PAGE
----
At the outset, Molloy, J. expressed “ serious reservations that the new defence of the denial of a ‘meaning opportunity to be heard’, as articulated by the motions judge, can possibly suffice.” (at para. 9). Essentially, Justice Molloy disagrees with Justice Belobaba that there is any substantive difference beween the defence of denial of natural justice and the lack of a meaningful right to be heard:
“A right to be heard that is not meaningful would not comply with the traditional test for natural justice: Baker v. Canada (Minister of Citizenship and Immigration), 1999 CanLII 699 (S.C.C.),  2 S.C.R. 817 at para. 30 and 32. Therefore the addition of the word “meaningful” does nothing to change the nature of the test already recognized in Beals.” (at para. 10)
Molloy, J. also cites King v. Drabinsky 2008 ONCA 566 (CanLII),  O.J. No. 2901 (S.C.J.), (2008), 91 O.R. (3d) 616 at para. 41 (C.A.), leave to appeal ref’d  S.C.C.A. No. 418 (S.C.C.), which ruled that “the considerations raised by the appellants under the proposed new category are the same considerations as under the rubric of the natural justice defence” (at para. 11).
Is this simply a debate over judicial activism vs. judicial conservatism? It’s difficult to know, but Molloy, J. clearly opposes expanding the nature and scope of the traditional impeachment defences, stating:
“…In essence, the Yemec defendants allege that the United States tied up their assets to such an extent that they were financially unable to defend themselves in the Illinois proceeding.
 However, in dealing with the natural justice defence and finding it to be unavailable to the Yemev defendants, the motions judge rejected these very arguments. In fact, these defendants did retain counsel in Illinois and their counsel did defend the action there, including defending the summary judgment motion that resulted in the judgment awarded against them. They also appealed that judgment to the Circuit Court. The Yemec defendants never sought a stay of the Illinois proceedings because of what was happening in Ontario or because of the financial constraints upon them as a result of the Ontario injunctions. Neither did they ever argue in the Illinois proceedings that they had not had a meaningful opportunity to be heard as a result of the conduct of the plaintiffs.
 In essence what the defendants are alleging is that they did not have sufficient financial resources to properly defend the Illinois action and that the plaintiffs’ misconduct caused that impecunious financial situation. Given the fact that they did defend the Illinois action, a trial on this issue will inevitably focus on what could have been done differently if they had more money and how that would arguably have affected the result. This would require the Ontario court to completely re-litigate the Illinois action, an outcome that was recognized in Beals to be undesirable and inconsistent with comity between nations: Beals at para. 44. Further, the new defence cannot be said to be narrow in scope, which the Supreme Court of Canada said in Beals was a requirement for the recognition of any new defences: Beals at para. 41.
 In addition, there are in my view serious policy concerns about recognizing a defence that would amount to a finding that a person without vast financial resources is effectively denied natural justice.
 Accordingly, I believe that there is good reason to doubt the correctness of the motion judge’s conclusion that the facts in this case could possibly support a new defence to the enforcement of the foreign judgment based on the loss of a meaningful opportunity to be heard.”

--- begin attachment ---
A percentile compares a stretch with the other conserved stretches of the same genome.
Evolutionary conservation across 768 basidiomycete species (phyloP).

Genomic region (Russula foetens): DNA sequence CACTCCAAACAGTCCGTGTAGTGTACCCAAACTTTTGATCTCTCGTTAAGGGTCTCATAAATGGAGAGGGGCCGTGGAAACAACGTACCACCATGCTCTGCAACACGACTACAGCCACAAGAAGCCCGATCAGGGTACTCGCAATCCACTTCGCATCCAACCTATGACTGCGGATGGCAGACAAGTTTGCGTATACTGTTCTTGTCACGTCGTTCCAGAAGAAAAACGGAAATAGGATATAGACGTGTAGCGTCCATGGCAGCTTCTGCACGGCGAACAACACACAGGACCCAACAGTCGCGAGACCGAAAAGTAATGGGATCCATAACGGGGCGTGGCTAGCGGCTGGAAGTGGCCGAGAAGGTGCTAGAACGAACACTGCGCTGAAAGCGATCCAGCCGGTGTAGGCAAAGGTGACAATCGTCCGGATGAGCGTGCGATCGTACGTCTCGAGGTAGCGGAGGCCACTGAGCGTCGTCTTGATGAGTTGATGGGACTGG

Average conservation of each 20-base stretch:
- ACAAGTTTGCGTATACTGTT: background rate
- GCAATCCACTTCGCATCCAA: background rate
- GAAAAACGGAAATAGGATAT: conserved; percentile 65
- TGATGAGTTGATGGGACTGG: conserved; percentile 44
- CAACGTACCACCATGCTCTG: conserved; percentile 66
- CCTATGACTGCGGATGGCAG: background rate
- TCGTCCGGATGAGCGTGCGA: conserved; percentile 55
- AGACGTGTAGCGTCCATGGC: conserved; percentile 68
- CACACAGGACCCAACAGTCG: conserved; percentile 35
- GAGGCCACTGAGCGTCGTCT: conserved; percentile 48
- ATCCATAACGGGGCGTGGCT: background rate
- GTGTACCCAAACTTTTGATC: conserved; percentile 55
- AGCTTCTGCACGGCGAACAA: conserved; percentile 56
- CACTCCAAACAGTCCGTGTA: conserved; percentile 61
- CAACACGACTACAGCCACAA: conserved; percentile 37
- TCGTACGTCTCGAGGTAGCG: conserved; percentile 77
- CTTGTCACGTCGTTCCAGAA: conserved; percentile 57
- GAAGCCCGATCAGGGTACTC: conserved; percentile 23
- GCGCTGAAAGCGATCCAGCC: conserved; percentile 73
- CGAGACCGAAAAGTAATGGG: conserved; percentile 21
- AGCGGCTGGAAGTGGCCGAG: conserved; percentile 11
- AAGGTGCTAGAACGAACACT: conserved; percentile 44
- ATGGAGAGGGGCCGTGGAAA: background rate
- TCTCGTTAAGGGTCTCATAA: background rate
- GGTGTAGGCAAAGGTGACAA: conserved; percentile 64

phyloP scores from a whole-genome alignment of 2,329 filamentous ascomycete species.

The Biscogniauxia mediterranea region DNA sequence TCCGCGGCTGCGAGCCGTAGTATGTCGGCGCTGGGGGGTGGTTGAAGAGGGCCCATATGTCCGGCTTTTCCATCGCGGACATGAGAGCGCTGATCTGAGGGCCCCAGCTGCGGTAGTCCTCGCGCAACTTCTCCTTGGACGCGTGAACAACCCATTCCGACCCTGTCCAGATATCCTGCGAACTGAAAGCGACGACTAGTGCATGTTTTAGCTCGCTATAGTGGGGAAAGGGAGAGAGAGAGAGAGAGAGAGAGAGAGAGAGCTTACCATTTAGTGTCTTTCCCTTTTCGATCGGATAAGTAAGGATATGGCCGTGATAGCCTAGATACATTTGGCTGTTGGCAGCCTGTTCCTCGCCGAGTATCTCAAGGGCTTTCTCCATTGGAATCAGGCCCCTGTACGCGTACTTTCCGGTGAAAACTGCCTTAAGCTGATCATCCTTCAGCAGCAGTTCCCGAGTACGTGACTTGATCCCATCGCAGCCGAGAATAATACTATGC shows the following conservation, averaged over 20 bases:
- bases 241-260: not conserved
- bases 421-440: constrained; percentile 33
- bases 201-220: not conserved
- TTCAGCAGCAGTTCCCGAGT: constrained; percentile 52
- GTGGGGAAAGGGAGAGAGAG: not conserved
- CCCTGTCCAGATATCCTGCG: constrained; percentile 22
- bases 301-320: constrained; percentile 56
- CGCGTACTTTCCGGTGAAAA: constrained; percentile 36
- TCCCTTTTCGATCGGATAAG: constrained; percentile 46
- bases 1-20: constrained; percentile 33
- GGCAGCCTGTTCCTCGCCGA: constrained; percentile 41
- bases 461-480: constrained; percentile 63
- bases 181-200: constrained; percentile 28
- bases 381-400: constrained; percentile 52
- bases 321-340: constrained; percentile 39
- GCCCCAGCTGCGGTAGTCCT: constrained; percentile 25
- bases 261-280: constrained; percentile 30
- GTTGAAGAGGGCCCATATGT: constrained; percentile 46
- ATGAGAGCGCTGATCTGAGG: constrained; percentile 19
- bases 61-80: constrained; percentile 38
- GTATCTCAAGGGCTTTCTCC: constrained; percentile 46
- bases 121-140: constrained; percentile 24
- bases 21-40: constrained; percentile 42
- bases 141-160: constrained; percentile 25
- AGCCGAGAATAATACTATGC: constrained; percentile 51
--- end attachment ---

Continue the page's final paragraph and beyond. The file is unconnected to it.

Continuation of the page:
I agree with Justice Molloy that the “audi alteram partem” defence is merely a sub-specie of the natural justice defence. Admittedly, the United States has unlimited resources, but many litigants are unable to defend themselves due to a lack of financial resources. However, I see the merit in expanding the scope of natural justice defence to remedy “scorched earth” litigation tactics that cause a defendant’s impoverishment. At paragraph 19, Molloy, J. notes:
“…There may be a remedy with respect to that conduct, either through the damages action in relation to the undertaking or, perhaps, by imposing a stay of the enforcement action on the basis of abuse of process, similar to what was done in United States of America v. Cobb, 2001 SCC 19 (CanLII), 2001 SCC 19,  1 S.C.R. 587. However, I have difficulty with the concept of tying such a remedy to the opportunity to be heard in the foreign litigation, particularly in circumstances where it could have been asserted in that litigation, but was not.”
With respect to the second branch of the test (public importance), Justice Molloy defers to a higher court to provide clarification on the availability of such a new defence which in the learned judge’s mind:
“…may serve to focus or narrow the issues, both factual and legal, that would be involved if the matter does proceed to trial.
 Further, this is a defence that has never been recognized by a court before. If the defence does exist, it involves a significant change in the rules for enforcement of foreign judgments and has an impact on comity between nations that goes far beyond the interests of the particular parties involved in this litigation. I am therefore of the view that this issue should be considered by a higher court before it proceeds further. In coming to that conclusion, I am mindful of the fact that these defendants are still being required to conduct expensive litigation without assets. However, there is little point in proceeding through an expensive trial only to find out at its conclusion that the “new defence” upon which it was based is not legally available.”
Is there a difference between a denial of natural justice and a denial of a meaningful opportunity to be heard? Stay tuned to find out.